Flatland is broken up into two parts. In the first A Square explains to the reader his universe which is called Flatland, a two dimensional world. There are only two dimensions in Flatland: one that runs North to South and one that run West to East. All women are Lines and there is a separate caste system based around the number of sides one has. In such system, the lowest caste are isosceles triangles, for how can one be worthy of respect if they are not regular shapes. I mean, two of their sides are different lengths than the third. The highest caste, Priests, are made up of regular polygons of so many sides that they approximate Circles. The reader also learns of the geography of Flatland, of housing, of how women should comport themselves, of education, and of Flatland’s history.
The entire first part is a satirical criticism of norms in Victorian culture. In the Oxford World’s Classics edition there is an introduction and notes at the end that help make the satirical criticisms in Flatland clear to a modern reader. Even if the reader does not fully understand the criticism that Abbott was aiming for, it is impossible to miss his wit and cleverness.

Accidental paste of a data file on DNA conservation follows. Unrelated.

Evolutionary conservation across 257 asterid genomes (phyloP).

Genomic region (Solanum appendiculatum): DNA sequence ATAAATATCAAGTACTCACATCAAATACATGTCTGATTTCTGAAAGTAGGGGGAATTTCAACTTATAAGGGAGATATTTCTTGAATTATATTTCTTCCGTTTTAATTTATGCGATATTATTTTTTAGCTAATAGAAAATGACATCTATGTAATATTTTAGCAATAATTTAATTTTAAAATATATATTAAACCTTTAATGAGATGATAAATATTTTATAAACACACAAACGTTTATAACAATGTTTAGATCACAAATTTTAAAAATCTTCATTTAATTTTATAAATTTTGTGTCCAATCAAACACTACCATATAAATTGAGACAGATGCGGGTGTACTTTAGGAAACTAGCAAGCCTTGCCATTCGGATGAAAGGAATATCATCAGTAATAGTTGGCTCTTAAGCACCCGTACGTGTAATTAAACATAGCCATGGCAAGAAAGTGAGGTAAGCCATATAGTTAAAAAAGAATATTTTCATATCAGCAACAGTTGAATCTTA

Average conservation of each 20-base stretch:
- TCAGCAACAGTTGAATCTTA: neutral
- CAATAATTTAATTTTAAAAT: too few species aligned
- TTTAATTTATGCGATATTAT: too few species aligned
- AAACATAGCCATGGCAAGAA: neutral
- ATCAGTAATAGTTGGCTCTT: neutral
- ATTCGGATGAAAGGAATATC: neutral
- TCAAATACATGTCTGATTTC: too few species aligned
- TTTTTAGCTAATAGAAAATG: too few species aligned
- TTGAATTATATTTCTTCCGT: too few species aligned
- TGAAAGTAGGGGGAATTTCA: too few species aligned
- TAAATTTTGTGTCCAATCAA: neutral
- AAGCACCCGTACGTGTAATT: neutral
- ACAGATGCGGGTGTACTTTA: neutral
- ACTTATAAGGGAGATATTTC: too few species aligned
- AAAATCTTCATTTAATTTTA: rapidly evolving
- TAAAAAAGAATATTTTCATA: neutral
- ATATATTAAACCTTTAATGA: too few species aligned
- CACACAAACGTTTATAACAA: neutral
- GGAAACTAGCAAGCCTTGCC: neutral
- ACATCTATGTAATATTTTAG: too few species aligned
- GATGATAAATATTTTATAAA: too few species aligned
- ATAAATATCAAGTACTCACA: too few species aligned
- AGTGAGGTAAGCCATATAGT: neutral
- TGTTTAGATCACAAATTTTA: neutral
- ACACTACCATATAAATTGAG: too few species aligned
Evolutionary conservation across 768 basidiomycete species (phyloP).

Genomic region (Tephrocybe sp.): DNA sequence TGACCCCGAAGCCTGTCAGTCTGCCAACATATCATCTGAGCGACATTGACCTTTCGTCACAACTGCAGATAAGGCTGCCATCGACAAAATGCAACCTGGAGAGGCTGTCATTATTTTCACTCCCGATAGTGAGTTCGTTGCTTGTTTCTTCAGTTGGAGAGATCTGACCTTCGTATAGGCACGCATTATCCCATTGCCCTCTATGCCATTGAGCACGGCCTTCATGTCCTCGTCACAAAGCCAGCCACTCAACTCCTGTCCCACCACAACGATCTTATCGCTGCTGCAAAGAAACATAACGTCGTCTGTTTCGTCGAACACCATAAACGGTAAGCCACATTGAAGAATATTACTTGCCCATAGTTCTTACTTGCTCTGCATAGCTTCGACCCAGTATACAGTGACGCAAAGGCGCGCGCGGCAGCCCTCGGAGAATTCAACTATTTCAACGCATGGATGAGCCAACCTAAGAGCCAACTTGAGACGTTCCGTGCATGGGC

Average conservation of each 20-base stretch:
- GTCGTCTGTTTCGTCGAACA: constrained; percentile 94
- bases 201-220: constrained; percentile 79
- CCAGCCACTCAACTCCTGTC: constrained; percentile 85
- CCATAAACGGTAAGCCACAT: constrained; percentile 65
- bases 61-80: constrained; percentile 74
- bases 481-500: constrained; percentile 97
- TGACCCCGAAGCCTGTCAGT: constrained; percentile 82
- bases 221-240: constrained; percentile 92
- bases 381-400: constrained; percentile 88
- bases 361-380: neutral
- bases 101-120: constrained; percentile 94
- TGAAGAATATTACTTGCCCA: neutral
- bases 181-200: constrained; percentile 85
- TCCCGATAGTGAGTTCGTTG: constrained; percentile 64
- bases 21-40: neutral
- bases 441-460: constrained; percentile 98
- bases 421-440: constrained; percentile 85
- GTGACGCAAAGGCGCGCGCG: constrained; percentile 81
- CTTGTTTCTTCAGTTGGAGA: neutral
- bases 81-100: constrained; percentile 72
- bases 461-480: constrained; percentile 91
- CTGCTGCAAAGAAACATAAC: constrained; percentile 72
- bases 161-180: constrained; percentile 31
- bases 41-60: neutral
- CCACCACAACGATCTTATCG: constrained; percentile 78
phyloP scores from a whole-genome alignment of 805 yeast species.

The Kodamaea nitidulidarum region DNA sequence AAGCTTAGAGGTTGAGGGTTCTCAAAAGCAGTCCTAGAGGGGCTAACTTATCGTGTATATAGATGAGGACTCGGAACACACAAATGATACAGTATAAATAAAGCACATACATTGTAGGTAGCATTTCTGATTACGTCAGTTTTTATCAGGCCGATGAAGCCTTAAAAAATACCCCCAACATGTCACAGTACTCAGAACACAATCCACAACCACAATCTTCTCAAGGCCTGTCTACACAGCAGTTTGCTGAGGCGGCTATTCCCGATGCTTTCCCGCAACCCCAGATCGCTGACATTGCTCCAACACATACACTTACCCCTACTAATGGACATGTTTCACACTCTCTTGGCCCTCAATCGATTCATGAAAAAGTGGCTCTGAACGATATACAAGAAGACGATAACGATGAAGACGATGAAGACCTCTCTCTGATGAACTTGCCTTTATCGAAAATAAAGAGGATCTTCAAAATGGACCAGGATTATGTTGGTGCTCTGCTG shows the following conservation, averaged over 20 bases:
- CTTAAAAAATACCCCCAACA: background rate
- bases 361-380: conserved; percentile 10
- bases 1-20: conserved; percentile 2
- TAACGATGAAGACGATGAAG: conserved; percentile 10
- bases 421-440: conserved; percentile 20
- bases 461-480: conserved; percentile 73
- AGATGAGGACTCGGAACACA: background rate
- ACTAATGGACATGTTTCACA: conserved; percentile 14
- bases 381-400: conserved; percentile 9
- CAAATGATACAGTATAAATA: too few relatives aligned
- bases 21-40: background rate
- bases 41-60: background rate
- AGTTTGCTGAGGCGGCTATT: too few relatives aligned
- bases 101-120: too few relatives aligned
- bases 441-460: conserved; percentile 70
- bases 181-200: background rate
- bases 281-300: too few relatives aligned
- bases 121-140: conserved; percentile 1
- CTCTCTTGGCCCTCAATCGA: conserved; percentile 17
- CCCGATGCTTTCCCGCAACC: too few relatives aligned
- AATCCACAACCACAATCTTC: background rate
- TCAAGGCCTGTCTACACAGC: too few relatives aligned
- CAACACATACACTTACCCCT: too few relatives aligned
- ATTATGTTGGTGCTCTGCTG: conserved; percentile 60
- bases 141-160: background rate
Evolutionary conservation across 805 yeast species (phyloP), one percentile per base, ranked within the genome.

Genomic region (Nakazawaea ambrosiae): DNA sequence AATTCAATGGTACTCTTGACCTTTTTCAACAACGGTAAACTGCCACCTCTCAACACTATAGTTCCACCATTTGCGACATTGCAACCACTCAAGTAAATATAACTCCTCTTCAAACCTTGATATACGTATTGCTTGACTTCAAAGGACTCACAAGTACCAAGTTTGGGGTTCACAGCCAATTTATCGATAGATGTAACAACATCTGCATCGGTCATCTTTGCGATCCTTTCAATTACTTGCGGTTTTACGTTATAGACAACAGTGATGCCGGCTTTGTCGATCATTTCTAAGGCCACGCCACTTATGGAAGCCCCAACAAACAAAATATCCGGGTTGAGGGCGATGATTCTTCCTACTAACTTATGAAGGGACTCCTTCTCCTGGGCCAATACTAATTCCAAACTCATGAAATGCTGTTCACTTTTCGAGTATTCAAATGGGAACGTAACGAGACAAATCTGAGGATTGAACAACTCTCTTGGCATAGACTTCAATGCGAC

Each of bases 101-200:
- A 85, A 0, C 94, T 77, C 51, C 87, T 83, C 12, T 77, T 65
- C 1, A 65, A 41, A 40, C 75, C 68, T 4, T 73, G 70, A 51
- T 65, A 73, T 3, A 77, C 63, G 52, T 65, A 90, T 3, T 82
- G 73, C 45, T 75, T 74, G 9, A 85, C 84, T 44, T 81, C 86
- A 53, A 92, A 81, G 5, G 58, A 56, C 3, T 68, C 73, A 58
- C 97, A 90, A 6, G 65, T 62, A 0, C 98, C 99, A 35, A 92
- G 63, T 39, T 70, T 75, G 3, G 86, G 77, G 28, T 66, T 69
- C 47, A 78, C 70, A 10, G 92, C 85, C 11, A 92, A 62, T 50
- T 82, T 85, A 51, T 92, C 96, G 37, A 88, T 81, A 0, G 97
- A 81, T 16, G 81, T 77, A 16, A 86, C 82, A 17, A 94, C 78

The second part of Flatland is an exploration of dimensions. Here, Abbott the mathematician, takes over. We read of our narrator, A Square, dreaming of Lineland, a one dimensional universe in which everyone exists in a single line with no traveling. A Square does what he can to explain to the monarch of Lineland that there is another dimension beyond the one they can experience to less than stellar results. The next day, A Square is visited by a sphere on a mission to explain to the citizens of Flatland that there is a dimension beyond what they can experience. Sound familiar? What ensues is a wonderful and insightful discussion of mathematical dimensions and the hubris of educators. The reader will come out of reading Flatland with a better understanding of geometry and with a reminder that there is always someone who is more knowledgable.
I love this book; it brings me so much joy. Its whimsical critique of social norms and discussion of mathematical constructs just tickles me. I still laugh when I read it, and I still start and finish the book in the same day, as I cannot bring myself to put it down.
BINGO – Happy